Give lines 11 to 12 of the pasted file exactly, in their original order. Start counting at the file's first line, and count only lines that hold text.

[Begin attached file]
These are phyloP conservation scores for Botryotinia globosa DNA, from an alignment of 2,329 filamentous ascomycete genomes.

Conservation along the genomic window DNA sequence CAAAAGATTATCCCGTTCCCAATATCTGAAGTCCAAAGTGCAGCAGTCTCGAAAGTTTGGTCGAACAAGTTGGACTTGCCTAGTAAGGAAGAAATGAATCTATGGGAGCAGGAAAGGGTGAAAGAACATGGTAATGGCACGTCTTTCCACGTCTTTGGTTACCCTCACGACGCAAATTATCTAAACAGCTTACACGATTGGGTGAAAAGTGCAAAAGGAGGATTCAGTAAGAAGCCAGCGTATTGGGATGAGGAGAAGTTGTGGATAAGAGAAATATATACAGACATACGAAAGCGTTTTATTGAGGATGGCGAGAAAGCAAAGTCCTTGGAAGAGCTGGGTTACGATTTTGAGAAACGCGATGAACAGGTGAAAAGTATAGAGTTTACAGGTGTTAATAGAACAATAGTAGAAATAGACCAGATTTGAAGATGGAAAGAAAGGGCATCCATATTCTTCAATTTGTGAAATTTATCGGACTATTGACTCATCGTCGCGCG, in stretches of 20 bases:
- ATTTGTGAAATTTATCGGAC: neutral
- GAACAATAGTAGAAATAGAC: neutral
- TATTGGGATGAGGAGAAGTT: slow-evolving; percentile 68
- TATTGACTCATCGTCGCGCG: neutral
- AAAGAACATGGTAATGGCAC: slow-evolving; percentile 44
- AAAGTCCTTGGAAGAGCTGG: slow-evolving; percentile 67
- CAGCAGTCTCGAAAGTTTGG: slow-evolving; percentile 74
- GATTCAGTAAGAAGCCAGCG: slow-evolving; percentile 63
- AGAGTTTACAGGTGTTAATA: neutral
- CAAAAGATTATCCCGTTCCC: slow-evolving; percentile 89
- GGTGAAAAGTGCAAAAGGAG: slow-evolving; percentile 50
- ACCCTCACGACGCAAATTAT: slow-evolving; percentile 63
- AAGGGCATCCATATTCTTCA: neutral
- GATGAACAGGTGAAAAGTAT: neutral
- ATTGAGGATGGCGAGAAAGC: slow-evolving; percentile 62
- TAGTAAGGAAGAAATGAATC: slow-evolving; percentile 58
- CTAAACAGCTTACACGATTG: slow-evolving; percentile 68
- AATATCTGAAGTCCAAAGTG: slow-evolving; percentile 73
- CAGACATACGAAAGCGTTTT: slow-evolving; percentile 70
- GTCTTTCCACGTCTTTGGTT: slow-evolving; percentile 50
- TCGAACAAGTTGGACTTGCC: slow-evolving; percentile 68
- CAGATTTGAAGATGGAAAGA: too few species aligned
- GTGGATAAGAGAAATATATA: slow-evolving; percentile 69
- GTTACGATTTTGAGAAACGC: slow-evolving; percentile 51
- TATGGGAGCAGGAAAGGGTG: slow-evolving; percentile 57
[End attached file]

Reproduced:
- AGAGTTTACAGGTGTTAATA: neutral
- CAAAAGATTATCCCGTTCCC: slow-evolving; percentile 89